Human Trafficking: A Sociological and Rights-Based Approach

March 9, 2016 @ 12:00 PM – 1:30 PM
280N York Lanes
York University
Toronto, ON M3J
Michele Millard

Speaker: Dr. Ibrahima Amadou Dia, Visiting Scholar, Centre for Refugee Studies, York University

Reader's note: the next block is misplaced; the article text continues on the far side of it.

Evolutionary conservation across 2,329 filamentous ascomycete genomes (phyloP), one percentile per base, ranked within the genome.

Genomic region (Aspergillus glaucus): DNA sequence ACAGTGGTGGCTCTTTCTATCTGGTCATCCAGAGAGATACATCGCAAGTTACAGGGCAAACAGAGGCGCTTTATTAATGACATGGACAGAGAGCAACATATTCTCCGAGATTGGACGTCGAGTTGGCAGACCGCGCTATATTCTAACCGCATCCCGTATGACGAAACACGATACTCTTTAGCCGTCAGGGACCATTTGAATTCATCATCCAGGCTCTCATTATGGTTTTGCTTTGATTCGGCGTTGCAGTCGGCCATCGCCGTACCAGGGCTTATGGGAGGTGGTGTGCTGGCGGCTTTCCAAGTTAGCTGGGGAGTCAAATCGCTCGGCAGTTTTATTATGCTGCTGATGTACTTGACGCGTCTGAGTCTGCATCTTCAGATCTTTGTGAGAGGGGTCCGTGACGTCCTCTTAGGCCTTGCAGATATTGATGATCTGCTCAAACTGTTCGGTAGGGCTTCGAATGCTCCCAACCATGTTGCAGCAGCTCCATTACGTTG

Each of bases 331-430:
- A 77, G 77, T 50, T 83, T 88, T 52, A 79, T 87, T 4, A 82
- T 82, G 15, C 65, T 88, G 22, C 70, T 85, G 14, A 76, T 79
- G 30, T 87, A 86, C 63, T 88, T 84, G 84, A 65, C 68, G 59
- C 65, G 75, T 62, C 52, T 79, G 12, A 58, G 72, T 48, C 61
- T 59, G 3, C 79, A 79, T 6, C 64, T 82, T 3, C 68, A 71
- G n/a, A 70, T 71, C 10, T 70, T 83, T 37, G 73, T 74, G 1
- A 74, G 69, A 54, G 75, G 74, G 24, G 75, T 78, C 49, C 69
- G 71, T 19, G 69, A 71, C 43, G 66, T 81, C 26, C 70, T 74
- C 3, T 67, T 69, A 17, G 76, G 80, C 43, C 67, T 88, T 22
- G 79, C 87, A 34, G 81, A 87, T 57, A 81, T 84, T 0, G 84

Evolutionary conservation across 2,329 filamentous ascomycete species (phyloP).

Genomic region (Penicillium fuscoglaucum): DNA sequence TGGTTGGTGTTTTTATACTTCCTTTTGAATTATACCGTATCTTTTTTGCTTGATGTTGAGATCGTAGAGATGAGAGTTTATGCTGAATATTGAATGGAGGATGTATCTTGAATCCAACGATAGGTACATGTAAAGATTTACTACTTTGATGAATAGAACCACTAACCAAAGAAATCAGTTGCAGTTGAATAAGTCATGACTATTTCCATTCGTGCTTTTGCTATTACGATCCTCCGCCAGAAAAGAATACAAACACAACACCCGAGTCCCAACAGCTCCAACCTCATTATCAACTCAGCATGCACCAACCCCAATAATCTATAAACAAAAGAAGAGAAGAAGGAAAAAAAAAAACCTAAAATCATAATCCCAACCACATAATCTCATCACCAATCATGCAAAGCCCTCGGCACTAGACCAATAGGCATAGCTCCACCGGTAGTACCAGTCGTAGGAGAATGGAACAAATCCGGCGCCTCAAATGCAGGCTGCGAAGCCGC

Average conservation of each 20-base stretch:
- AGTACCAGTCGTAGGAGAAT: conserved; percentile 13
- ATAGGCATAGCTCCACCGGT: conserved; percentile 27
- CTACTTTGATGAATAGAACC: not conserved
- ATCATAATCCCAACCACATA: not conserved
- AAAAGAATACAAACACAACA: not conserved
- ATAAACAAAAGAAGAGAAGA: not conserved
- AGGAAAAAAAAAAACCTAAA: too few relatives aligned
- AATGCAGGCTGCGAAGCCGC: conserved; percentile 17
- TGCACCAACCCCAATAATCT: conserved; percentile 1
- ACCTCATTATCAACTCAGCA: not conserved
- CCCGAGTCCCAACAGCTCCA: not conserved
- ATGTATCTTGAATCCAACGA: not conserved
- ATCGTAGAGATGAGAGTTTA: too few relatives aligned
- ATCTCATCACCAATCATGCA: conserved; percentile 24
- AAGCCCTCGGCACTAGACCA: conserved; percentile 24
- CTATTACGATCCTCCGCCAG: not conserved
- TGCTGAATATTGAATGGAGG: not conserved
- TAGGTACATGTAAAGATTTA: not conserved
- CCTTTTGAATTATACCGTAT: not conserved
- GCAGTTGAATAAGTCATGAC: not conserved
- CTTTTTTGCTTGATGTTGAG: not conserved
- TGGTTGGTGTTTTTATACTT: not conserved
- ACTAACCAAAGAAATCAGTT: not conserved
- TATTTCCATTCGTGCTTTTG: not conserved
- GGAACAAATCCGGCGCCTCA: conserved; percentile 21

Human trafficking constitutes one of the fundamental challenges of our world. It affects all regions and countries and constitutes a grave violation of human rights. The trafficking of women, children and men have led to many suffering, atrocities, inhuman and tragic circumstances within and across borders. International agencies underscore the global nature of human trafficking. The profit generated by human trafficking offenders per year is estimated up to ten billions of dollars. Wide-ranging forms of human trafficking prevail, ranging to sexual exploitation, forced labor, organ trafficking, forced marriage, child trafficking, child soldiers, just to name but a few. There is an increasing concern about the higher trafficking risks for vulnerable social groups including refugees. A consensus exists that human trafficking constitutes a fundamental threat to the humankind, a serious infringement of human rights and dignity and gravely affects the mental and physical health and well-being of the victims. Accurate and valid data, information and statistics are not only essential for a better understanding of human trafficking, but also for effective anti-human trafficking policies, measures, strategies, and actions. The hidden nature of human trafficking, gaps in research methodology and data collections, the disinclination of victims to report instances of trafficking for the fear of stigmatization, retaliation, and coercion from traffickers hinder an assessment of the extent and magnitude of human trafficking. Also, many countries do not have specified data on trafficking as reported instances of abduction, assault, rape, and migration-related infractions are amalgamated. This presentation strives to provide a greater understanding of human trafficking, foregrounding a historical overview and the internationally agreed upon definitions of the human trafficking phenomenon and the different forms of trafficking. Our goal is also to comprehend the leading causes of human trafficking including poverty, conflicts, and globalization and the consequences of trafficking. This presentation will examine the human trafficking phenomenon through sociological perspectives as well as the rights-based approaches to gain insights of the reasons underlying trafficking, the modus operandi of human traffickers and the consequences on human trafficking victims.